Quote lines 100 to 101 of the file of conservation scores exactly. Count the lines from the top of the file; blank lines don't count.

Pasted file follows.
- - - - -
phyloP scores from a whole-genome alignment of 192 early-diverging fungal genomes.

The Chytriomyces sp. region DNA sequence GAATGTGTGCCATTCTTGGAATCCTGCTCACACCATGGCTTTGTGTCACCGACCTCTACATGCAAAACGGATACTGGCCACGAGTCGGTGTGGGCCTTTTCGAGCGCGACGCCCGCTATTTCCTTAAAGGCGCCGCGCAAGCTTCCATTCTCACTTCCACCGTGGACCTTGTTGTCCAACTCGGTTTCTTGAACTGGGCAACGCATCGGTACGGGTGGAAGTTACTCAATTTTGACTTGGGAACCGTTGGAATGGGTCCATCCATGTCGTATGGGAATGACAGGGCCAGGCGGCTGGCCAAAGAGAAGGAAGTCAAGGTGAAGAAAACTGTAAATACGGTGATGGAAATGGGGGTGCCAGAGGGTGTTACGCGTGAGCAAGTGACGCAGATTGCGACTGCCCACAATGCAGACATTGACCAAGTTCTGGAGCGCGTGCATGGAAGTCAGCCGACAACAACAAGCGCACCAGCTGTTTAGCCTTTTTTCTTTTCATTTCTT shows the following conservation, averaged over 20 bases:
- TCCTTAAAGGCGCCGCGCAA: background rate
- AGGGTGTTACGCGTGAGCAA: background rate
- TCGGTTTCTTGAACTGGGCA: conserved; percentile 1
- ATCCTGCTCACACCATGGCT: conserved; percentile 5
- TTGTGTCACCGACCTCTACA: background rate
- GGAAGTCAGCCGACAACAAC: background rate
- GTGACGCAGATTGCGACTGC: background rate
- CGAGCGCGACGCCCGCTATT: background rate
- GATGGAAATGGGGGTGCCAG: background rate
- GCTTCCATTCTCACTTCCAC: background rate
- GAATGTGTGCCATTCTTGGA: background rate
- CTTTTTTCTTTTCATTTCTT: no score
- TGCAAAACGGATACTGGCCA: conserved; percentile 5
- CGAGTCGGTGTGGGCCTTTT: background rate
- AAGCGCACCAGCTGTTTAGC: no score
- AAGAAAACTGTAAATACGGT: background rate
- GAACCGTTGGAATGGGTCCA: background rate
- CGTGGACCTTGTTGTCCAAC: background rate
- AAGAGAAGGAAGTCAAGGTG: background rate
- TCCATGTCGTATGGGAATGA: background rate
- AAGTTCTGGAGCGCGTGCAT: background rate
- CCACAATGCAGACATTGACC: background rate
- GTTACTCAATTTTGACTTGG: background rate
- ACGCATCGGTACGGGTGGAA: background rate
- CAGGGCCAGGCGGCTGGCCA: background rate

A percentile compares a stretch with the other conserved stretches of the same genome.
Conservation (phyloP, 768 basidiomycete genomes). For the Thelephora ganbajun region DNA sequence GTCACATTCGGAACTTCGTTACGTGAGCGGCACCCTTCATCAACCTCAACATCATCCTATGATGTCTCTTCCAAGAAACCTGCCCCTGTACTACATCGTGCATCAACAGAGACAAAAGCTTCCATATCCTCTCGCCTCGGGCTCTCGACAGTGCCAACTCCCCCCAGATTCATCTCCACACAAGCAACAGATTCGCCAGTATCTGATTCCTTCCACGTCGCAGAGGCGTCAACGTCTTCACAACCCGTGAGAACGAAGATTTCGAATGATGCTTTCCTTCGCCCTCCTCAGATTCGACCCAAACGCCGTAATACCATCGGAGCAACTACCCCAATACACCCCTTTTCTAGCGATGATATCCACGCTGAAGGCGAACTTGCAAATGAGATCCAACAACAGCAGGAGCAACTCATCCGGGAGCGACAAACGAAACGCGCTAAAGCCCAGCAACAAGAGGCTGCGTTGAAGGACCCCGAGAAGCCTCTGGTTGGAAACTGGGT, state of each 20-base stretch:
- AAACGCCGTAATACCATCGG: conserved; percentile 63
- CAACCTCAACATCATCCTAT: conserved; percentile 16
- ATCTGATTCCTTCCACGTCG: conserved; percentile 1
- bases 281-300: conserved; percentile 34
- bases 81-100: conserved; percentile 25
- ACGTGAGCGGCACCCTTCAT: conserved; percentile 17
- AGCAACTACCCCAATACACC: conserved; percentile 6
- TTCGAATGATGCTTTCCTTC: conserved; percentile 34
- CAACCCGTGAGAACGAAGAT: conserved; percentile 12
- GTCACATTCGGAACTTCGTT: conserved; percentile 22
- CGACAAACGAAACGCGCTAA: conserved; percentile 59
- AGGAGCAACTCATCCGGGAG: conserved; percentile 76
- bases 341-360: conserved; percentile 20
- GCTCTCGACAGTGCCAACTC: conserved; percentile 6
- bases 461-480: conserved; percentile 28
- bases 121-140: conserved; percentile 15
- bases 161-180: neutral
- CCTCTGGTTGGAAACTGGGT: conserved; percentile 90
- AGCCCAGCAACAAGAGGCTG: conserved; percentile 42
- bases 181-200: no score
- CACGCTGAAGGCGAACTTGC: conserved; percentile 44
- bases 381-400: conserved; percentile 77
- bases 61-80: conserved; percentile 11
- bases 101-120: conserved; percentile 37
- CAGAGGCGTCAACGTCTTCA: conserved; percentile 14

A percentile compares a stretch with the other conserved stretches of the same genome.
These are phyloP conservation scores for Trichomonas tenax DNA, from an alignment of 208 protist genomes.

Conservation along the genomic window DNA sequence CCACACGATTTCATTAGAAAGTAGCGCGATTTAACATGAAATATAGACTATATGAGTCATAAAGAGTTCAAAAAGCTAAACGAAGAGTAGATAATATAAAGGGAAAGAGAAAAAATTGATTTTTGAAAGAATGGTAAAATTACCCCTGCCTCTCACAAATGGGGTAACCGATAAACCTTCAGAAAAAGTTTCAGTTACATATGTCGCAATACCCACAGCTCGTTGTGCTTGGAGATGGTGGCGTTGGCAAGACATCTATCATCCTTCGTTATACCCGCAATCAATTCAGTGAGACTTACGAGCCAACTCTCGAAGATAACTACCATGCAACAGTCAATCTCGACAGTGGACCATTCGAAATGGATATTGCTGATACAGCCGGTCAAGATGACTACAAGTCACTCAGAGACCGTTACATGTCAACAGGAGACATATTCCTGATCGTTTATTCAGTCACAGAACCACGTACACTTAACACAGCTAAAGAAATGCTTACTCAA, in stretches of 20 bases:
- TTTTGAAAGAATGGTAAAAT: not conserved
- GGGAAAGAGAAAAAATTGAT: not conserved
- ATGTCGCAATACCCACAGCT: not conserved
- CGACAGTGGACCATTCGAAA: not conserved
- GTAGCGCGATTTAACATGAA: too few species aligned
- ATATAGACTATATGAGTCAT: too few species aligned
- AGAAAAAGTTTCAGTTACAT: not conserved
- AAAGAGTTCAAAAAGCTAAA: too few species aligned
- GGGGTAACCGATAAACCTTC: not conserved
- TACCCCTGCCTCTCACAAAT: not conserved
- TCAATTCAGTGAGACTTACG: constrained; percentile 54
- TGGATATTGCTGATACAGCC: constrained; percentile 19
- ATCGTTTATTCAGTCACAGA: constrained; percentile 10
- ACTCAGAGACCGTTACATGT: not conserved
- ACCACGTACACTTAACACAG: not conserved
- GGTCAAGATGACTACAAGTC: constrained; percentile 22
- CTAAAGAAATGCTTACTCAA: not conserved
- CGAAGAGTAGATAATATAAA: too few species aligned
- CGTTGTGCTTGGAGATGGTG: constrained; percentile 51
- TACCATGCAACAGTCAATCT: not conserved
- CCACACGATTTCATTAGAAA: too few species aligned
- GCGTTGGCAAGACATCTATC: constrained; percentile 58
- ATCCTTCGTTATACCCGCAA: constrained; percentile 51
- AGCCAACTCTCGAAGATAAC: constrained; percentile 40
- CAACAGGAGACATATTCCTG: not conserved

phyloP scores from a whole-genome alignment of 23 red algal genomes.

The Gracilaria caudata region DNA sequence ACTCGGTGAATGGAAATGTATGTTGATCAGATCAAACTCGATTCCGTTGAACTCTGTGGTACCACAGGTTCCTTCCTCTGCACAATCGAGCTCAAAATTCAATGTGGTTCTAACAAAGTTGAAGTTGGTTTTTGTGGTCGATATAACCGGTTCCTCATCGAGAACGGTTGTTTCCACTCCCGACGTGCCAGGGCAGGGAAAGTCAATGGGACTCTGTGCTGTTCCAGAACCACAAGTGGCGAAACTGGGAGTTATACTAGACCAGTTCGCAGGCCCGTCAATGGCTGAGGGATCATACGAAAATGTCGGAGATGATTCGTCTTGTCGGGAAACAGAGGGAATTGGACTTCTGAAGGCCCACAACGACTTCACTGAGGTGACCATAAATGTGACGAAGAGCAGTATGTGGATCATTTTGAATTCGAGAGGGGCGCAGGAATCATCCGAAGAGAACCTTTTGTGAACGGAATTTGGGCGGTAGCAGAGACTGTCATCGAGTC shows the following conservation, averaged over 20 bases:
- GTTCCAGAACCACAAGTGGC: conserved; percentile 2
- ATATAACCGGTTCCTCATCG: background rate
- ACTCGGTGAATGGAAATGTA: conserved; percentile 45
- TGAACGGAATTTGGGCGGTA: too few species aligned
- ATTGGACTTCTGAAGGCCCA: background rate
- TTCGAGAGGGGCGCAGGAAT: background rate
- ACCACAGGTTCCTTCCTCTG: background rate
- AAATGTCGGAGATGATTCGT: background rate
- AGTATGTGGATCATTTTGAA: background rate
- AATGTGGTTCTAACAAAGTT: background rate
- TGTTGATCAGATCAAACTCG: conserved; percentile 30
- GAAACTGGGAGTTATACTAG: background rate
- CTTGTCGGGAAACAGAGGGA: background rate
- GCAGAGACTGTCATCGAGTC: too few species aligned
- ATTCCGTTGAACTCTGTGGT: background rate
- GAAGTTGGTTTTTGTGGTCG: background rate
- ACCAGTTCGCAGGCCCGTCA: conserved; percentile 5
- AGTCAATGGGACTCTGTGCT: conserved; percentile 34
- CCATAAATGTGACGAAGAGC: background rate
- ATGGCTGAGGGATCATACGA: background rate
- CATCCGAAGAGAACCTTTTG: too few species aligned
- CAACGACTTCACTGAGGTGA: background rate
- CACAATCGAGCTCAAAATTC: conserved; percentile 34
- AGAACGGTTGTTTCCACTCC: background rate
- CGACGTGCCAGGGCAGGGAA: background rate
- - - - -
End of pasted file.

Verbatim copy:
- GAAGTTGGTTTTTGTGGTCG: background rate
- ACCAGTTCGCAGGCCCGTCA: conserved; percentile 5